(third-person singular simple present waits upon, present participle waiting upon, simple past and past participle waited upon)
- To wait on; to serve.
- The emperor had dozens of servants to wait upon him.
Variant of wait
- to stay in a place or remain in readiness or in anticipation (until something expected happens or for someone to arrive or catch up)
- to be ready or at hand: dinner was waiting for them
- to remain temporarily undone or neglected: let that job wait
- to serve food at a meal: with at or on: to wait at table, to wait on a person
Origin of waitMiddle English waiten ; from Norman French waitier ; from Frankish an unverified form wahten, to guard, akin to Old High German wahta, a guard, watch: for Indo-European base see wake
- to be, remain, or delay in expectation or anticipation of; await: to wait orders, to wait one's turn
- Informal to delay serving (a meal) as in waiting for someone: to wait dinner
- Obsolete to attend upon or escort, esp. as a token of respect or honor
- Obsolete to attend as a consequence
- the act or fact of waiting
- a period of waiting: a four-hour wait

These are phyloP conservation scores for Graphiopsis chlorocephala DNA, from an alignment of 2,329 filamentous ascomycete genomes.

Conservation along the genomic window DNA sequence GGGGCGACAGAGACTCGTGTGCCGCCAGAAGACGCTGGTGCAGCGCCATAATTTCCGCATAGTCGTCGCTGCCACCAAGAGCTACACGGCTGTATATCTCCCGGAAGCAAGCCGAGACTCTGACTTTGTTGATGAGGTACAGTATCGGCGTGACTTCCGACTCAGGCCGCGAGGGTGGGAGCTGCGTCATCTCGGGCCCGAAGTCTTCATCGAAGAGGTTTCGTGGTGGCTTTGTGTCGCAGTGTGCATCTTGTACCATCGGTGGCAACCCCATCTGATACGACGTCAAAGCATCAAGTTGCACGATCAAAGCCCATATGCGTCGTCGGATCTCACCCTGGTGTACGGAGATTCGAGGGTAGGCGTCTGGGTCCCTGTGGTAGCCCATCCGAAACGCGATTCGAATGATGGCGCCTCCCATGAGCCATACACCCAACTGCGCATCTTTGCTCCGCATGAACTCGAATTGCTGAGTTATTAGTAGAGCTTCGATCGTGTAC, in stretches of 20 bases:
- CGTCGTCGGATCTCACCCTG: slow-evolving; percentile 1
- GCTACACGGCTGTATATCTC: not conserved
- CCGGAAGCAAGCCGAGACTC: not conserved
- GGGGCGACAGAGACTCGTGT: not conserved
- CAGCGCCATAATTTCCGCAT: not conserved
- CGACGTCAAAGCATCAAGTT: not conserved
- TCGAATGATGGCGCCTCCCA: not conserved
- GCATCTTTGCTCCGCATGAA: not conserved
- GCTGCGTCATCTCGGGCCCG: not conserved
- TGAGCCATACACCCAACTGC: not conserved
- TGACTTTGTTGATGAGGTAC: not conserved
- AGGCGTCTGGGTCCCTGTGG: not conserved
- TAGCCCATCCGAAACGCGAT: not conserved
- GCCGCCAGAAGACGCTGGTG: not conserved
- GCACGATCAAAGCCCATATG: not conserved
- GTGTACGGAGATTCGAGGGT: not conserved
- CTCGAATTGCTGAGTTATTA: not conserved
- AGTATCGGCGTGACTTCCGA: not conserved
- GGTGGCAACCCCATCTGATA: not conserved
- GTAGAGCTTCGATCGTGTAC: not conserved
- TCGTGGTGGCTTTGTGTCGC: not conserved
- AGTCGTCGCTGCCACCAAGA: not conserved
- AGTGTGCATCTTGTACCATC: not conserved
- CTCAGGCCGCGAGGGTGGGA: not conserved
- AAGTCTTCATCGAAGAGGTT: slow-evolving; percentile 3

- in England,
- any of a group of singers and musicians who go through the streets at Christmastime performing songs and carols for small gifts of money
- any tune so performed
- Obsolete a member of a band of musicians formerly employed by a city or town in England to play at entertainments
- Obsolete a watchman
lie in wait (for)
wait onor wait upon
- to act as a servant to
- to call on or visit (esp. a superior) in order to pay one's respects, ask a favor, etc.
- to result from; be a consequence of
- to supply the needs or requirements of (a person at table, a customer in a store, etc.), as a waiter, clerk, etc.
- Informal, Dialectal to wait for; await
- to put off going to bed until someone expected arrives or something expected happens
- Informal to stop and wait for someone to catch up